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Jan 12, 2021 - 5:38:26 AM
49 posts since 9/4/2007

Not sure if this is the best location for this topic, but don't quite know where it fits.

I am curious if bows (wood, carbon fibre, composite, or whatever) wear out with age and playing? I am not asking about the bow hair, but the stick itself. Did a quick search and couldn't find anything on this.

Reason for asking is that I have two bows. I like them both, but the wood one sounds better and plays easier to my ear. I alternate playing with both because I don't want to "wear" out the wood one. Not sure where I even got the idea that was a possibility. Anyway, thought I would check and see if anyone had some information or thoughts on this.

Jan 12, 2021 - 6:45:30 AM

DougD

USA

9921 posts since 12/2/2007

I'll defer to the luthiers on this, but here's a shop with a nice selection of bows. Those old French ones seem to be holding up pretty well. brobstviolinshop.com/instrumen...view=grid

Jan 12, 2021 - 7:15:06 AM
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banjopaolo

Italy

90 posts since 9/14/2010

it depends on the quality of the wood and the care of the player, the bow can deform, and loose the right curve: a good bow made of a well aged and dried wood can keep playing well more than a lifetime if you don leave it always in tension (it's important to relax the hair tension every time you stop playing), a cheap bow often became bowlegged after some times...

Jan 12, 2021 - 10:01:25 AM

4963 posts since 9/26/2008

Different bows sound and play differently with different fiddles, plus the wood ones all have variables that make each different. Also, some are just not that good to begin with.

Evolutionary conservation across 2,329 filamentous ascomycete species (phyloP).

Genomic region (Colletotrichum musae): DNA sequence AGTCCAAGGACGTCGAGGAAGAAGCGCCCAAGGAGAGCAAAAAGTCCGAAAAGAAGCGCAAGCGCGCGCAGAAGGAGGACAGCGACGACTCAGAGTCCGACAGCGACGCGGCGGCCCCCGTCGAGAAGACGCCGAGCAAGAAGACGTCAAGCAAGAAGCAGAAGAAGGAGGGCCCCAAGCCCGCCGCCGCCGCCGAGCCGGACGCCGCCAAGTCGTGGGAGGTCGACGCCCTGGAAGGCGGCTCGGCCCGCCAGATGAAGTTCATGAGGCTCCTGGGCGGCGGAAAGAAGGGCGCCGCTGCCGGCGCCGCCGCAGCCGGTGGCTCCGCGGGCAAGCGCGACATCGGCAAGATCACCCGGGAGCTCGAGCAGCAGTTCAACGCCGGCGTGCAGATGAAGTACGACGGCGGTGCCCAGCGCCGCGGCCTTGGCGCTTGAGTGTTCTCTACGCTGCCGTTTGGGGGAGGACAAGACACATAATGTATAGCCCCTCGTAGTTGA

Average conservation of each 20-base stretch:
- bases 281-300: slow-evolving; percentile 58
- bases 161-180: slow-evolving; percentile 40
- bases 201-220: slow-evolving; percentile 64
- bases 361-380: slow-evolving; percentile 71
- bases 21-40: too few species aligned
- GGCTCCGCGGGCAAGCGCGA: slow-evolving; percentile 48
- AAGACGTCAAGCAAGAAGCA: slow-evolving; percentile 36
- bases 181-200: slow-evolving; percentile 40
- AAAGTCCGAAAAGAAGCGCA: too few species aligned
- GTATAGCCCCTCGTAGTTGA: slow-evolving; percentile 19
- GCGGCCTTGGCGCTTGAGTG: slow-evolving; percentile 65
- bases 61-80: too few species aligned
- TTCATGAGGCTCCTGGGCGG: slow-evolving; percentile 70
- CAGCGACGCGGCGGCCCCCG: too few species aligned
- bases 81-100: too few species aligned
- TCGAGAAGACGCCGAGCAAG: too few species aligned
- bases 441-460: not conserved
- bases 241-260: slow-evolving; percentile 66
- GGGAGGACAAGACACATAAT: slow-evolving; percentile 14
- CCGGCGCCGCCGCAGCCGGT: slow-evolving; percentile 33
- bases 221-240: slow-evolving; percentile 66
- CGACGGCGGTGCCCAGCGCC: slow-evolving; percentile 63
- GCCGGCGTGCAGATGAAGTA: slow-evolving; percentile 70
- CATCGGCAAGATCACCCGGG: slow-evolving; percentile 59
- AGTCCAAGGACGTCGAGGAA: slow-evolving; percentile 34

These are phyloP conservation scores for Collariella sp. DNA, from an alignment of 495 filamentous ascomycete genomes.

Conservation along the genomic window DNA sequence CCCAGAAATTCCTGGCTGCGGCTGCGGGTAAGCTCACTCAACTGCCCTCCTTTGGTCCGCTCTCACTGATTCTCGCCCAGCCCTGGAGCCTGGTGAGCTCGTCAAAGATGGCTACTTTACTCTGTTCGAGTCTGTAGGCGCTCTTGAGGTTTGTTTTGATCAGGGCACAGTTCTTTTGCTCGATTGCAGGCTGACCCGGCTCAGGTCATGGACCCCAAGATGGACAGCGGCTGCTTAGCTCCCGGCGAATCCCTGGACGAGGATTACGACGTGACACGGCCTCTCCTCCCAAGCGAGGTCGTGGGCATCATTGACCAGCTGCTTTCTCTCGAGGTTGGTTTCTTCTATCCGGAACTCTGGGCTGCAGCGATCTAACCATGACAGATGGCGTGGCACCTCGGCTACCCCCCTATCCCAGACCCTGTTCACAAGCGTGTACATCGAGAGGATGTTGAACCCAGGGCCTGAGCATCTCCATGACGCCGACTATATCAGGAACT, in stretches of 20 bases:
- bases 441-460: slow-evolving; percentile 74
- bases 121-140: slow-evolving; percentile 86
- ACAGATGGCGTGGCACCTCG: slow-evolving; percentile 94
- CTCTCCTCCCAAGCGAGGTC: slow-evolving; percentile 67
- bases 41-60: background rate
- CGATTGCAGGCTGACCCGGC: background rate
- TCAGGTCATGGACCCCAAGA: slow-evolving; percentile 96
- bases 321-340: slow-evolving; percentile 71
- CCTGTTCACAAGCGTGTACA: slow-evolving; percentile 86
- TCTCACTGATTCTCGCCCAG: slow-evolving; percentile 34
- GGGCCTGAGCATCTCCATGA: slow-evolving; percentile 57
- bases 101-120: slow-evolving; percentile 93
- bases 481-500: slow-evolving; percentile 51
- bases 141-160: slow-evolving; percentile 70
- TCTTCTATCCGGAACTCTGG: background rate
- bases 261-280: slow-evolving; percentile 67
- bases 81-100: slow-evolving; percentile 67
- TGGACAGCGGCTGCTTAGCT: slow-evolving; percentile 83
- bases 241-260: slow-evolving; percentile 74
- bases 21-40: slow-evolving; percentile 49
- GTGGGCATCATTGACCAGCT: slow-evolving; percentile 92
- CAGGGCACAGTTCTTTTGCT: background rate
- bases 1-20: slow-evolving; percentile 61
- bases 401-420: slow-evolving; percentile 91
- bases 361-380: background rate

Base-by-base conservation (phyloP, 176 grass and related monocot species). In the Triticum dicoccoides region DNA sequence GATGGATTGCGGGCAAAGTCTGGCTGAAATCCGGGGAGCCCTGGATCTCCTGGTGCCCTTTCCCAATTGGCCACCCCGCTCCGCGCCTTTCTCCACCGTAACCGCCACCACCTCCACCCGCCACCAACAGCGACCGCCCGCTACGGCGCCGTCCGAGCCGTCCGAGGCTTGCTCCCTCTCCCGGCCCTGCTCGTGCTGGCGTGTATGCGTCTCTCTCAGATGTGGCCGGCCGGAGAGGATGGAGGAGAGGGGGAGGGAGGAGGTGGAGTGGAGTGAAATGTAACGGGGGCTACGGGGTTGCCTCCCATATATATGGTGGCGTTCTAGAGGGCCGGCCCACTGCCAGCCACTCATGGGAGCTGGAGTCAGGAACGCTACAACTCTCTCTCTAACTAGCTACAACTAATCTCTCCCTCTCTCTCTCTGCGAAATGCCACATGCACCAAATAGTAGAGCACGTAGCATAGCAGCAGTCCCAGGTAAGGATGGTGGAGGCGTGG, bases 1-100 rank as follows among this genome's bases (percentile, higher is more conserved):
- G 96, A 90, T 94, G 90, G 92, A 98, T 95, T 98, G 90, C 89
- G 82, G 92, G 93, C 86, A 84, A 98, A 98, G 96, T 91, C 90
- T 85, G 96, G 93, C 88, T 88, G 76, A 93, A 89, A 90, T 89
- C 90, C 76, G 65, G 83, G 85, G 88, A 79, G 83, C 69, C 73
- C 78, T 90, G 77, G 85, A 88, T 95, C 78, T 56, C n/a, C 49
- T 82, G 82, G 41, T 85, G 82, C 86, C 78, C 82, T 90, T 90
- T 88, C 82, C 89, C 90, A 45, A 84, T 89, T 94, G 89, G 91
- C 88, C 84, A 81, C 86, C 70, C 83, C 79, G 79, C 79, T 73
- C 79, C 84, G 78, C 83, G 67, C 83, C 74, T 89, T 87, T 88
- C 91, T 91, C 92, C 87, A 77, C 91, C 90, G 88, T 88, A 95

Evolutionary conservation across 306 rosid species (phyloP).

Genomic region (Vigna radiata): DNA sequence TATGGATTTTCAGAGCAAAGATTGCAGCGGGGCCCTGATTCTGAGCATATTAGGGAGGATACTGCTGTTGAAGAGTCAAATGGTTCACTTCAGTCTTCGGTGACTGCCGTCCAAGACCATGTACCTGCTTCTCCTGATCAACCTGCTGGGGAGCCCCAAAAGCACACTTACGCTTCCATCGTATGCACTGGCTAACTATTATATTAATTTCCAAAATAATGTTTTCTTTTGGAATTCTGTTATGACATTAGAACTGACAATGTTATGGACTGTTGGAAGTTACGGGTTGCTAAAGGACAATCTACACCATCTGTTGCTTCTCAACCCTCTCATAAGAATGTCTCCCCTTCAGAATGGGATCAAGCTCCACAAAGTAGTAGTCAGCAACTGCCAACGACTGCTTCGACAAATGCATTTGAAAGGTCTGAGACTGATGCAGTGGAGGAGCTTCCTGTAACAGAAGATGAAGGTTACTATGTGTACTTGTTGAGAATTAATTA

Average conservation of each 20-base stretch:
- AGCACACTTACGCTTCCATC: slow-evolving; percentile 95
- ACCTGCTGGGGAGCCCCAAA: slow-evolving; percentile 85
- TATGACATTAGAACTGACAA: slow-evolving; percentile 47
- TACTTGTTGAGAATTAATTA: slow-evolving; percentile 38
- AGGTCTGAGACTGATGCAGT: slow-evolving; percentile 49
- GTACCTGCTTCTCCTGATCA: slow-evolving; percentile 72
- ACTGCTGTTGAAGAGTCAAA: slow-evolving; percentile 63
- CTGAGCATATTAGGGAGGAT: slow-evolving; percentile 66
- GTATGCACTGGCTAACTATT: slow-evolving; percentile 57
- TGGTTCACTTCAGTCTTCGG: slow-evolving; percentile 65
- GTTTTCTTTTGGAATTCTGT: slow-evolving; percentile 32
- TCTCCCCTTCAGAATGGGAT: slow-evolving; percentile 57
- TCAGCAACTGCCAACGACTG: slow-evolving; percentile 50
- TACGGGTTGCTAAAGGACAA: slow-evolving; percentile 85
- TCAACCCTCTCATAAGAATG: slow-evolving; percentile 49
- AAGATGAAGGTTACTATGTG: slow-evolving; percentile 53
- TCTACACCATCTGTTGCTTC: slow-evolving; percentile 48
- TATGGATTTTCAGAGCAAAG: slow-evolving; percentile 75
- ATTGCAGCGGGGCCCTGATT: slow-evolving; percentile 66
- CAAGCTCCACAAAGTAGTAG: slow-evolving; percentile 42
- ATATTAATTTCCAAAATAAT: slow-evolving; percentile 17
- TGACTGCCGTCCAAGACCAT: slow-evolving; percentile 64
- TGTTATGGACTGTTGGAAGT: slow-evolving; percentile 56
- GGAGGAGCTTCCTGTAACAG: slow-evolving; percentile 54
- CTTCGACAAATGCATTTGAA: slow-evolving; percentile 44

Jan 12, 2021 - 10:30:02 AM

2142 posts since 10/22/2007

Pernambucco wood is very dense and tightly grained. But I have heard of recambering a bow. I don't recon I would.

Jan 12, 2021 - 11:15:23 AM
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278 posts since 3/1/2020

There isn’t a simple answer to the question, unfortunately.

Fine old bows can last indefinitely when cared for properly—there are plenty of baroque bows and Tourte bows that are still performing well after centuries.

Bows are made with a certain amount of camber to give them their character. Over time, the camber can change, making the bows behave differently. Camber can be re-established, but the more a stick is recambered, the weaker it becomes. In that sense, it’s similar to a violin bridge; if the bridge is warped, it might be straightened, but the more it bends, the weaker it will be in the future.

Sticks can warp sideways for several reasons, and that can also affect the way bows work. Or there can be twists at the head, which can similarly change things.

Another part of it is the hair. If the hair tension or amount are not appropriate, the bow will feel dead or too twitchy. There are bows by an excellent English maker that will turn into noodles if too much hair is put in. The quality of the hair is important as well.